Your lymph nodes are a key part of your immune system. Lymph vessels transfer lymph fluid throughout the body using the lymph nodes. These nodes are essentially a filter that helps to get rid of harmful substances. They are the home of immune cells that are activated whenever you have an infection.
Your lymph nodes are quite small and shaped like a kidney. When you have an infection, your lymph nodes may swell as they try to fight the infection in your body. Because of this, you may experience swollen lymph nodes in the neck. If you cannot figure out the cause of the swelling or it does not go away, you should make sure to go to your doctor to get checked out.
What Makes Swollen Lymph Nodes in Neck Happen?
Your lymph nodes are placed throughout your body near the surface of your skin. Even when they are not swollen, you can still feel them. They are located on either side of your groin, under your jaw, in your armpits, on either side of your neck and above your collarbone. When you have a cold or a sore throat, you may end up having swollen lymph nodes in your neck. These lymph nodes could also swell if you injure the area with a cut, bite or something else. In some cases, the lymph nodes swell because there is a tumor in the affected area or because there is an infection.
When your lymph nodes and body are healthy, the lymph nodes will be smaller than half an inch in size. You may even be unable to feel them when they are not swollen. When they do start to swell, they protrude a bit, and you may be able to feel them. If they are swollen, they can be up to double their normal size.
When your lymph nodes are swollen, you may also experience other symptoms. You may have mouth sores, a sore throat or a fever. You may notice a lump. When you press the lymph nodes, they may feel painful or tender. There may even be redness or warmth around the swollen node.
When you have swollen lymph nodes that are soft and tender to the touch, it generally indicates that there is some type of infection or inflammation. You may be able to nudge them easily with your hand. If the lymph node feels hard, is difficult to move and is not painful, it could be a sign of something more serious. If so, you should go to your doctor to be evaluated.
What If Several Lymph Nodes Are Swollen?
At times, you may notice that there are more lymph nodes swollen than just one. Known medically as generalize lymphadenopathy, this condition is often caused by a viral illness like measles, chickenpox, rubella or mumps. It may also be caused by mononucleosis, which causes symptoms like a fever, sore throat and fatigue.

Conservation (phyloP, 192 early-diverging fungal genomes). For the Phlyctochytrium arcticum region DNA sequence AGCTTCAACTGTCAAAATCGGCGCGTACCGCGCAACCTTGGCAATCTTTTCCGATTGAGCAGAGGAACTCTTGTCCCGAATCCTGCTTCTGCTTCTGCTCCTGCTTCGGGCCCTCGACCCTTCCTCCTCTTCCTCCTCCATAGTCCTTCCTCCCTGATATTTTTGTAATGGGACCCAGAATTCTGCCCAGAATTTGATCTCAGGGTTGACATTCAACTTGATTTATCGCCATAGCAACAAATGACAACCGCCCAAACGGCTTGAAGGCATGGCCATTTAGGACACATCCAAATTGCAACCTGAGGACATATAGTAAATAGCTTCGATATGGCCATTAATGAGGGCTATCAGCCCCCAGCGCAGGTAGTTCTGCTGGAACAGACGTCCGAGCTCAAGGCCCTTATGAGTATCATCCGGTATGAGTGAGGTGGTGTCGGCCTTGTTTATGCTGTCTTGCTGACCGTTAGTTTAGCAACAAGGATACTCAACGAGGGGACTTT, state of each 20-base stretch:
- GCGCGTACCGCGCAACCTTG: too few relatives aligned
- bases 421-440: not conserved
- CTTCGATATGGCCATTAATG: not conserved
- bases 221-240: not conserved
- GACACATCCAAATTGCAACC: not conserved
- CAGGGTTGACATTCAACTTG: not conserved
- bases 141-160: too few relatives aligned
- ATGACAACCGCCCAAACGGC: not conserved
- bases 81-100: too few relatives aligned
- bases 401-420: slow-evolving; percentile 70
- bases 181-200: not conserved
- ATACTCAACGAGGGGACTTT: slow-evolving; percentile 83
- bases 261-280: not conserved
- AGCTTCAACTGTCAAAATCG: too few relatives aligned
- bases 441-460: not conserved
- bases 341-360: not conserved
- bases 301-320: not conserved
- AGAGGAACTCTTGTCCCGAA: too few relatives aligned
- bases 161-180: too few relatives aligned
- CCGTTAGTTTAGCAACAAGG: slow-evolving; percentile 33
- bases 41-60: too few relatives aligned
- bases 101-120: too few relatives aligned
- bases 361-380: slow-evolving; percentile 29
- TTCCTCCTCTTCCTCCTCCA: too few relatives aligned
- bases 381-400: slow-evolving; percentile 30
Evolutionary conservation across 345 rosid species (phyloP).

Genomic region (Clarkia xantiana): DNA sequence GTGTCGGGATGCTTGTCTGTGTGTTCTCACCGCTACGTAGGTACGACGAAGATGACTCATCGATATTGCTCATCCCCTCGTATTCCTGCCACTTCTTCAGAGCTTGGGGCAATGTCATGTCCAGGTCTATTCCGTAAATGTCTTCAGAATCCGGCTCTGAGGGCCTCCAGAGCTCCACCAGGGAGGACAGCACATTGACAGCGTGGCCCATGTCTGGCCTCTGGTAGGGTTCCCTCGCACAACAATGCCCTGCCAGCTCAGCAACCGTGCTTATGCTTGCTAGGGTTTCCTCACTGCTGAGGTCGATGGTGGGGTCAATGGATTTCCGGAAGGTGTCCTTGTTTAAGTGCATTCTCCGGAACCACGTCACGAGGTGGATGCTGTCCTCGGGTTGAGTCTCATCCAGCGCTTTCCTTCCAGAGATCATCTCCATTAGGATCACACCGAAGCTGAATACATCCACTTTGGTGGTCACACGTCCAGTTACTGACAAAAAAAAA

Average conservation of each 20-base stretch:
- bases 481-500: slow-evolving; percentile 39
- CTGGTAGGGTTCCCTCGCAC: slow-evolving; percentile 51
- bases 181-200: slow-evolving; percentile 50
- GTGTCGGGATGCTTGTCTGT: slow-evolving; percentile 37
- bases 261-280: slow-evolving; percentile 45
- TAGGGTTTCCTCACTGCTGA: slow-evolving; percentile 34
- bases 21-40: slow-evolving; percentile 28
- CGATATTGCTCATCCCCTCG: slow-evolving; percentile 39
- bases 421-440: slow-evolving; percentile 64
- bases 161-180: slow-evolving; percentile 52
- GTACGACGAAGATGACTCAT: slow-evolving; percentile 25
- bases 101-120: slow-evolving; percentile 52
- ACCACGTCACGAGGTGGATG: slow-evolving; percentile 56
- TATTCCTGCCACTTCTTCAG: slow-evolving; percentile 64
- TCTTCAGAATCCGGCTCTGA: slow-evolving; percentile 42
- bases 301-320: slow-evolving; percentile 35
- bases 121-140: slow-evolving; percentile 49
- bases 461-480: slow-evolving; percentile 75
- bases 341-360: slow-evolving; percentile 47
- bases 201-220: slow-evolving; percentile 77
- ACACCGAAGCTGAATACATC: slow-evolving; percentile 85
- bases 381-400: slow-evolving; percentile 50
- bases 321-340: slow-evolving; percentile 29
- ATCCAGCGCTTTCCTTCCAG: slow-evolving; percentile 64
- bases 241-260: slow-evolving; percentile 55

Multiple swollen lymph nodes could be a side effect of the MMR vaccination or an anti-seizure medication like Dilantin. It could be caused by a bacterial illness like strep throat or Lyme disease. Cancers like leukemia, Hodgkin’s disease and non-Hodgkin’s lymphoma could also cause this. Sexually transmitted diseases like syphilis could be the cause. If you have a virus like HIV attacking your immune system, you could develop multiple swollen lymph nodes in the neck.
Obviously, the best treatment option is to treat whatever is causing the swelling. If you have an infection, antibiotics may help to cure the infection. Viral infections will generally go away on their own. If it is caused by cancer, then your doctor may want to do a biopsy to confirm the diagnosis before deciding on the next course of treatment.
There are also some home remedies that can help. If the swollen lymph nodes are causing you pain, then an over-the-counter pain reliever like aspirin, ibuprofen or acetaminophen can help limit the pain and swelling. These can also help reduce your fever. Do not ever give aspirin to a child without your doctor’s approval because it could cause Reye’s syndrome.
If swelling is the problem, prepare a warm compress. Soak a washcloth in fairly warm water and wring out the extra water. Then, apply it to the lymph nodes for a few minutes at a time. In addition, try to get plenty of rest. Your immune system is fighting some type of disease, so you need to get rest and take care of your body. Once your body has recovered from the illness, your swollen lymph nodes should go away.
When Will My Lymph Nodes Stop Being Swollen?
The duration of swelling all depends on what is causing it. Normally, the swelling will start to go down after your infection has healed. Even when you feel better, it can still take a few days or weeks for the swelling to stop. In children, the lymph nodes will often stay swollen for several weeks after the illness has actually been treated.
When Should You Go to the Doctor?
There are some indications that you may need to go to the doctor to get treated. If you have some type of infection or illness, you should get medical help to cure the infection. You should also go to your doctor if the swelling keeps returning or does not go away. Go to your doctor if the lymph nodes feel hard and rubbery. You should also get medical help if the lymph nodes hand around for multiple weeks, keep growing or are swollen without an apparent cause. If your swelling is accompanied by other symptoms like unexplained weight loss, night sweats, sore throat or a fever, go to your doctor.